By the third quarter of the 17th century Paris and Versailles were becoming the centre for fashionable and luxury taste, a position Paris has held on and off ever since. In 1673, an Association de Eventaillistes was formed with the king as its patron. To qualify as a member, the fanmaker was required to serve 4 year’s apprenticeship and sometimes produce a chef d’oeuvre. The entrance fee was 400 Livres. Widows could inherit their husband’s membership if they did not remarry. There were 60 founder members.
In 1685, the revocation of the Edict of Nantes by Louis XIV of France, resulted in an massive influx of Protestant immigrants from France to neighbouring Protestant countries, including England, Holland and Prussia, including all the Protestant members of the Association de Eventaillistes. This event was to have a great effect in the arts in the coming century. A majority of these immigrants were skilled craftsmen who bought to their new homelands the skills and products which had made France famous.
The French Academie, founded in 1648 had specific rules as about the hierarchy of subjects for painters. According to these guidelines fan painters (at the bottom of the heap) could not paint ‘history’, ‘portraits’ or ‘landscapes’. Surviving leaves of the period indicate that these rules were adhered to by treating subjects in a semi-allegorical style or as theatrical performances. These fans often have a dark background to scenes depicted on their leaves. This is a reflection of the large scale paintings being produced during the period. The Baroque movement was one of freedom where art was designed to evoke an emotional response from the viewer, and great contrasts in light and dark were a favoured method of producing this.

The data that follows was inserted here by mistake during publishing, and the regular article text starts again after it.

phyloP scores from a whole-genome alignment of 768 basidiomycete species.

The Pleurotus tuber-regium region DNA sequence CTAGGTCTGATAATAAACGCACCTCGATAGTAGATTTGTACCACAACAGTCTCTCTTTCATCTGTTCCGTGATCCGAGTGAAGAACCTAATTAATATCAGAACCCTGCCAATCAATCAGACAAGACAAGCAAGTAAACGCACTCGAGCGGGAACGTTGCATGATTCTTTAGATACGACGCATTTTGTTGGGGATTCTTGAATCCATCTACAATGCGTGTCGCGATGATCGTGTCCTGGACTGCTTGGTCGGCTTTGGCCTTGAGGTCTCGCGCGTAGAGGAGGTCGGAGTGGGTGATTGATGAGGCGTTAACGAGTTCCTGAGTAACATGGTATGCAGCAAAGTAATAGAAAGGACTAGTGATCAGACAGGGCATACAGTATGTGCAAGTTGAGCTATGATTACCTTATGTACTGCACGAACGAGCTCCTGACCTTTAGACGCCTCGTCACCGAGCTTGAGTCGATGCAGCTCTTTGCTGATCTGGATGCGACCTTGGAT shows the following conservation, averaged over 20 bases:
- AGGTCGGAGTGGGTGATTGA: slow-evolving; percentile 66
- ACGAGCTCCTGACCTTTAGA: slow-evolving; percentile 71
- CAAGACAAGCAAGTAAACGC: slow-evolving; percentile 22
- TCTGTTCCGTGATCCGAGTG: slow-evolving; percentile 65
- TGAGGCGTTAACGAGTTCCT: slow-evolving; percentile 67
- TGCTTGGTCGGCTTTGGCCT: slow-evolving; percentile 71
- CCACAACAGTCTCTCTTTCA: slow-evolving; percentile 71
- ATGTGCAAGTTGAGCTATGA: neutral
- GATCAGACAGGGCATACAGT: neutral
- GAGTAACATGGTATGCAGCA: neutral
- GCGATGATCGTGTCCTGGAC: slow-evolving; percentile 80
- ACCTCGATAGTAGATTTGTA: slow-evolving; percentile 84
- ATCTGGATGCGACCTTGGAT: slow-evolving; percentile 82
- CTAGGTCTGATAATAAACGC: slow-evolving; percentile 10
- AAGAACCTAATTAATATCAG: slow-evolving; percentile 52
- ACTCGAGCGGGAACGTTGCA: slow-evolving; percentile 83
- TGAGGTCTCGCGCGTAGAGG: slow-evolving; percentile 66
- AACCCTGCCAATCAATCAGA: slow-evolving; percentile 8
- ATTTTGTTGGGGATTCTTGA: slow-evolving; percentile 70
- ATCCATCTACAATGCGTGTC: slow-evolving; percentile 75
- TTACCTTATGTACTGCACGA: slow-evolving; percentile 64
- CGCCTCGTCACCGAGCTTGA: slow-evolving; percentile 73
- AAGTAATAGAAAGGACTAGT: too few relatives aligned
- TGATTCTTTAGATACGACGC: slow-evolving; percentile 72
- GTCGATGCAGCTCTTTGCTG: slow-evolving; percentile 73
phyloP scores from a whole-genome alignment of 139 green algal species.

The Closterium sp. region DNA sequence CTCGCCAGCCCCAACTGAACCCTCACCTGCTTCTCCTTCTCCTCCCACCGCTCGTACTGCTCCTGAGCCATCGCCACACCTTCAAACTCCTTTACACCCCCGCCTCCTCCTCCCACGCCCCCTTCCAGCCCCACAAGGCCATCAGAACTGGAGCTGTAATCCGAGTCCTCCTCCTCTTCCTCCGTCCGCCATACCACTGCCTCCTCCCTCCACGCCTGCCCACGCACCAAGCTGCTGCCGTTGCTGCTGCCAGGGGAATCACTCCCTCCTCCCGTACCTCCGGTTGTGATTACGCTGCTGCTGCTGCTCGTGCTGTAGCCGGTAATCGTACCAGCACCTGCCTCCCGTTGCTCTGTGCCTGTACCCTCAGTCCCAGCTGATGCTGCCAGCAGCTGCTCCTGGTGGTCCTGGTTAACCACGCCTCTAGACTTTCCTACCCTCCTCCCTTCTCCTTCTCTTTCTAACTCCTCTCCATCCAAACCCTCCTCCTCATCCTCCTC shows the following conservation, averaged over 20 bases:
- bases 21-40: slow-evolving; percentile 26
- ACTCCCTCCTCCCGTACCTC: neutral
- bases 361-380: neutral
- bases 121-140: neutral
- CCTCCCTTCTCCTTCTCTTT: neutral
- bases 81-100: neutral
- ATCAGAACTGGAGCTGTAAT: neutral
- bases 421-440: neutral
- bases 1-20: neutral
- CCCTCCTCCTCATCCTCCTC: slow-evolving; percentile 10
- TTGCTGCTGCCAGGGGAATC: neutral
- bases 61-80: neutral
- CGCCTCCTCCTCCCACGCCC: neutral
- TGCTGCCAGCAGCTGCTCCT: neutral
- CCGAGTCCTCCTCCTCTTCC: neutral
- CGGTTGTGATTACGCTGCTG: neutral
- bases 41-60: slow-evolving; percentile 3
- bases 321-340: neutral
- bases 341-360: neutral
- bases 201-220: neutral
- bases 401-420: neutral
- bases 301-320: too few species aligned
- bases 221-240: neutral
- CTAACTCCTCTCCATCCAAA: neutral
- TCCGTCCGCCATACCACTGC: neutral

On Italian fans the subject matter was unrestricted and sticks and guards became increasingly elaborate. Piqué-work and fine inlay ornament on the tortoiseshell, Mother of Pearl and ivory sticks were appreciated in England as much as France. By this stage fan leaves had grown in size from the small angles of the early part of the century to a size of 45cm (18in).
In the first half of the 17th century fans gradually changed from being items exclusive to royalty and the aristocracy to being items of fashion that any woman of substance wanted to own. Fixed fans gradually faded from favour till they were completely replaced by folding fans. The subjects on the leaves (history, bible subjects etc) reflected prevailing attitudes in painting. In this sense fans are a distorted reflection of the great artists of the period, and the preferred style of painting at any given time can date a fan almost as surely as the sticks used.
- ‘Fans’ by Nancy Armstrong, Published by Souvenir Press, 1984
- ‘Fans’ by Susan Mayor, published by Charles Letts, 1990
- ‘Unfolding Beauty – The Art of the Fan’, by Anna Gray Bennett, published by Thames and Hudson, 1988
- ‘Fans from the Fitzwilliam’, By Nancy Armstrong, Published by the Fitzwilliam Museum, Cambridge, 1985